Notaries must submit a completed application to the Secretary of State’s office at the following address:
Memorial Hall, 1st Floor
230 S.W. 10th Avenue
Topeka, KS 66612-1594
Notaries must complete the application in its entirety and submit the following items:
- Image of the notary stamp/seal
- $25 filing fee by check or money order
Additionally, the surety bond section of the application must be completed by the surety company, and the oath section of the application must be signed by a commissioned notary public. The Secretary of State will mail the applicant their notary commission after approving their application.
Remote Online Notaries
Step 5 – Select a Tamper-Evident Technology
After receiving their commissions, notaries public can register to become a remote online notary. To do so, notaries must first select a RON technology provider. Kansas provides an approved vendor list, however, it is the responsibility of the notary to make sure the technology is tamper-evident.
Step 6 – Complete Notary Training and Pass the Exam
Notaries must complete an online training course and pass an exam before becoming registered as remote online notaries. Applicants will need to create an account with the Secretary of State’s online platform before gaining access to the course and exam. Both the training and exam are free of charge and notaries will receive a certificate of completion after passing the exam.
Step 7 – Complete an Application
Notaries public must submit a completed application online here. Notaries must submit the following items with the application:
- $20 fee
- Certificate of Completion from the training and exam
How Do Kansas Notaries Public Renew Their Commissions?
Notaries must apply for a new commission before their existing one expires, as there is no specific renewal process. Notaries are encouraged to apply for new commissions 90 days before their existing ones expire to avoid a lapse in commissions. All Kansas Notary Public Commissions are valid for four years from the date of issuance. Remote online notary registrations run concurrently with traditional notary public commissions.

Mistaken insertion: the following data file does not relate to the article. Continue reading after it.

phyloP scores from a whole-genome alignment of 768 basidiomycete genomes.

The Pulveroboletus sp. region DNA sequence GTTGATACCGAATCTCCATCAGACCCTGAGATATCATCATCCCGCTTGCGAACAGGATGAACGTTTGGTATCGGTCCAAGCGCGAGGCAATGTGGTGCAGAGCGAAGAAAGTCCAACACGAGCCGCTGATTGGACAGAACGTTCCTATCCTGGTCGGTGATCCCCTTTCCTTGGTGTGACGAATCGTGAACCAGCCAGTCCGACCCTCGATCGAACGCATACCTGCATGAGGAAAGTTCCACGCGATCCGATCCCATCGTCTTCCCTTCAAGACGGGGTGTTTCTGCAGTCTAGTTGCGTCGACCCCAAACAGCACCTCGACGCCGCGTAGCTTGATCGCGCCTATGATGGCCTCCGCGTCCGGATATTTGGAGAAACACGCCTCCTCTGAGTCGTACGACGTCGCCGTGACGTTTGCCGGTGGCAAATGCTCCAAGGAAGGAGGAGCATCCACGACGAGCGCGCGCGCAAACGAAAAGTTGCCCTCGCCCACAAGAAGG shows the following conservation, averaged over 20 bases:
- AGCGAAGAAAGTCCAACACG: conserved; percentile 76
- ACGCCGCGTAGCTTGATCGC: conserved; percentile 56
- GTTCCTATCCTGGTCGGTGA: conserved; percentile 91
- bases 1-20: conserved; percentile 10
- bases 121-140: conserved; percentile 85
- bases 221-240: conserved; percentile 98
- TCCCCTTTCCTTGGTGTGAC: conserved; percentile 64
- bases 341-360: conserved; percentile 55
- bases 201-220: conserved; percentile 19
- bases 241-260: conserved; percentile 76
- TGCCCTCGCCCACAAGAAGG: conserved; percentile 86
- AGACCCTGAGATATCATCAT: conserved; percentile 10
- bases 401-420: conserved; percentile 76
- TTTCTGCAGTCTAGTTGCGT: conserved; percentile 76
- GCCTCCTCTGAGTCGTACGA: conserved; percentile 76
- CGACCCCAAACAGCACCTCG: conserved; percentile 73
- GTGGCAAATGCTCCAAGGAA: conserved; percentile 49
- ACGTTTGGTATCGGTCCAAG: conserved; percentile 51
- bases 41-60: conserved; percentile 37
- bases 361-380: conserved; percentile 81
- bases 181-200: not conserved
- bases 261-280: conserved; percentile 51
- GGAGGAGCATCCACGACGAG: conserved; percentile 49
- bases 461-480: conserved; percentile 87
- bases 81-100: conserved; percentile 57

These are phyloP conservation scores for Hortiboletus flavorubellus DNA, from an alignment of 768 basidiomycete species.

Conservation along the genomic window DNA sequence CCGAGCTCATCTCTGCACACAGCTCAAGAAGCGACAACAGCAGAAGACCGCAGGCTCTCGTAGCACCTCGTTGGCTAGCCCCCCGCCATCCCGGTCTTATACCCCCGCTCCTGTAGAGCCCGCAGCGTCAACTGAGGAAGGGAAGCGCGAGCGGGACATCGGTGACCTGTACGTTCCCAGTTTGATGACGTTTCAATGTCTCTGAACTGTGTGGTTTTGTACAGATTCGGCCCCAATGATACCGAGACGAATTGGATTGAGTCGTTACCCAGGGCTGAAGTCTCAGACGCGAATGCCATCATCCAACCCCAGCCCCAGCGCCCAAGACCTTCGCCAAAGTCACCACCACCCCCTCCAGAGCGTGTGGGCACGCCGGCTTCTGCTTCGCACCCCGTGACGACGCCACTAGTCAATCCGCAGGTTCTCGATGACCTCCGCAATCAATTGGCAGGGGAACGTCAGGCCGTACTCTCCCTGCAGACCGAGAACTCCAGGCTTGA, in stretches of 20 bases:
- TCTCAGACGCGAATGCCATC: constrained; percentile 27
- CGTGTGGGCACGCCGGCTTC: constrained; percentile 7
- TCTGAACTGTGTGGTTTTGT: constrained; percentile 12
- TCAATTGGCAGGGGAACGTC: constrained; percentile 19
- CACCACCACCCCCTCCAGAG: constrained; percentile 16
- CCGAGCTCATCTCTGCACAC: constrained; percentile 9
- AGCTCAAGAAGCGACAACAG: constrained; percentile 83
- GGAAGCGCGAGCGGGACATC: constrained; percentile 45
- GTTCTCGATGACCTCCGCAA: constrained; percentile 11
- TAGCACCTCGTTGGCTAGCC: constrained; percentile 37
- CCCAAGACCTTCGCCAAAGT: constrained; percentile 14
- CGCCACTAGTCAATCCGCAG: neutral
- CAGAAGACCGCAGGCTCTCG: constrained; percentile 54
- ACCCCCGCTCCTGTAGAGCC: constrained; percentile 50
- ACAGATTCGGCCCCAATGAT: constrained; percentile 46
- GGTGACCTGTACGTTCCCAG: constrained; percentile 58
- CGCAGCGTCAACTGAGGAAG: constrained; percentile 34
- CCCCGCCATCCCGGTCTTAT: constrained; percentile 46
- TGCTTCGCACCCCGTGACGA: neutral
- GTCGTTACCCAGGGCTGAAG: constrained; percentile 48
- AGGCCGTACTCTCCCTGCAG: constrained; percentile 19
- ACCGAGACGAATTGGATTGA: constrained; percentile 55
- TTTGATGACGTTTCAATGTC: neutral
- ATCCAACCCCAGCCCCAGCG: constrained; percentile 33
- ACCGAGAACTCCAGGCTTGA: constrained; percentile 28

What are the Insurance Requirements for Notaries Public in Kansas?
Kansas does not require notaries to purchase any form of liability insurance as a prerequisite to obtaining a commission. Notaries public must purchase and maintain a $12,000 surety bond.
How Do Kansas Notaries File Their Bonds?
There is no traditional form for the Kansas Notary bond. Instead, the bond form consists of Section C of the application form. To file their bonds, notaries must submit their completed applications, including the power of attorney, to the Secretary of State’s office at the following address:
Memorial Hall, 1st Floor
230 S.W. 10th Avenue
Topeka, KS 66612-1594
The bond requires a signature from the surety company that issues the bond. The surety company should include the following information on the bond form:
- Surety company’s name and address
- Date the bond was signed
What Can Kansas Notaries Do to Avoid Claims Against Their Bonds?
To avoid claims on their bonds, notaries public in Kansas must adhere to all state regulations, including some of the most important issues below that tend to cause claims:
- Do not leave any notary supplies (seal and journal) in a place where they can be easily stolen
- Do not perform notary services for entities/individuals who are engaged in acts of fraud
- Ensure that the signers of documents are who they say they are and are not misrepresenting themselves
- Witness the signatures of all documents being notarized
- Record all transactions in a notary journal
What Other Insurance Products Can Agents Offer Notaries in Kansas?
BondExchange offers free notary E&O insurance with the surety bond purchase for notaries in Kansas. Unlike a surety bond, E&O insurance protects the notary rather than the public.
How Can Insurance Agents Prospect for Kansas Notary Customers?
Kansas conveniently provides a public database of commissioned notaries operating in the state. Contact BondExchange for additional marketing resources. Agents can also leverage our print-mail relationships for discounted mailing services.
What Other States Require Notary Bonds?
29 states and the District of Columbia require notaries to purchase a surety bond as a prerequisite to obtaining a commission. Insurance agents should utilize our Main Notary Bond Page for a detailed analysis of the Notary Bond requirements nationwide.